The Rule of Three

In Yevamot 36a, Rava says: הִלְכְתָא כְּווֹתֵיהּ דְּרֵישׁ לָקִישׁ בְּהָנֵי תְּלָת … —“the halacha accords with Reish Lakish in these three,” against Rabbi Yochanan. The first case appears on Yevamot 35a: The Mishnah had discussed a yavam who performed chalitza on his yevama, but then it turns out that she was pregnant and she gave birth to viable offspring. This demonstrates the chalitza was invalid, so she can marry a Kohen as a widow rather than a chalutza, and they are permitted to each other’s relatives. The Amoraic dispute is if she later miscarried, where she is, thereby ultimately, still a childless widow. Rabbi Yochanan says that she doesn’t require an additional chalitza, while Reish Lakish says she does.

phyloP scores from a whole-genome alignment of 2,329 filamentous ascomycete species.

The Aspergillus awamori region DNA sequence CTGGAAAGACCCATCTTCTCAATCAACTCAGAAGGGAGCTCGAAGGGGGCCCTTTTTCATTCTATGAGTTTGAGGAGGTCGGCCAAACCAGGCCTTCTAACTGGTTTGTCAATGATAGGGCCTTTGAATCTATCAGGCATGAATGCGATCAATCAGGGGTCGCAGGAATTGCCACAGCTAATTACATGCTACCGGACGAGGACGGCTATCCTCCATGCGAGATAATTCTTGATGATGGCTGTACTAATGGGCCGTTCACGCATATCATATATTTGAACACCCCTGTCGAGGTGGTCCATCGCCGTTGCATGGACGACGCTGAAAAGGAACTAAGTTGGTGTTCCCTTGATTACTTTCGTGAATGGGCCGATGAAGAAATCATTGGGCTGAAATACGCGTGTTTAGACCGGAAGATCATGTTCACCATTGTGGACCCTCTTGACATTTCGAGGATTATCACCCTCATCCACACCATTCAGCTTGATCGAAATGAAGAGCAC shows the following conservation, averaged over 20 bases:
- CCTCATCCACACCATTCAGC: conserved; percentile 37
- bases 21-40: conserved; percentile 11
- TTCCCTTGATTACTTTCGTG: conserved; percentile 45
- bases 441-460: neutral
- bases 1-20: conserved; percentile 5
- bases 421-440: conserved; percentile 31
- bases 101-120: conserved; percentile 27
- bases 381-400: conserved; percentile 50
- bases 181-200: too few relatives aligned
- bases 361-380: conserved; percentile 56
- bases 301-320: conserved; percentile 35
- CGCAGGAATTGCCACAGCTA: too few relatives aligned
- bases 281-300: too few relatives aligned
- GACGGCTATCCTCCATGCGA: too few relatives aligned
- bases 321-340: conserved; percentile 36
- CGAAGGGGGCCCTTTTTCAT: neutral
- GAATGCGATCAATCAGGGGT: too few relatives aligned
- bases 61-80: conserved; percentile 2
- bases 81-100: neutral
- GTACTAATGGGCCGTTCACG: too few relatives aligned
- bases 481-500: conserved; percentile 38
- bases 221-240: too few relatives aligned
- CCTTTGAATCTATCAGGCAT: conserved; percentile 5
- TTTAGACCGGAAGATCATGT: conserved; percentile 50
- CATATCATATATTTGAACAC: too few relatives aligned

Second, a mishna (Bava Batra 126b) states that one on his deathbed can verbally divide his possessions among his descendants upon his death, ignoring the law of double inheritance by the firstborn. However, if he describes it not as a gift but as an inheritance, his words don’t stand, if he wrote it in his will. In Bava Batra 129b, Rabbi Yochanan, Rabbi Eleazar (ben Pedat) and Reish Lakish disagree about the precise wording when targeting multiple recipients, and whether gift/inheritance need be said. Reish Lakish says: “They’ll only ever acquire once he says, ‘Ploni and Ploni will inherit such and such a field that I have given them as a gift, and they will inherit them.’” The sugya is complex, with Rav Dimi and Ravin presenting different versions of Rabbi Yochanan/Rabbi Eleazer and Abaye weighing in. This dispute aligns somewhat with a dispute among the Babylonian Amoraim: Rav Humnuna, Rav Nachman and Rav Sheshet. There’s a conclusive refutation there of those who argue with Rav Sheshet, and an explanation of how this doesn’t also refute Reish Lakish.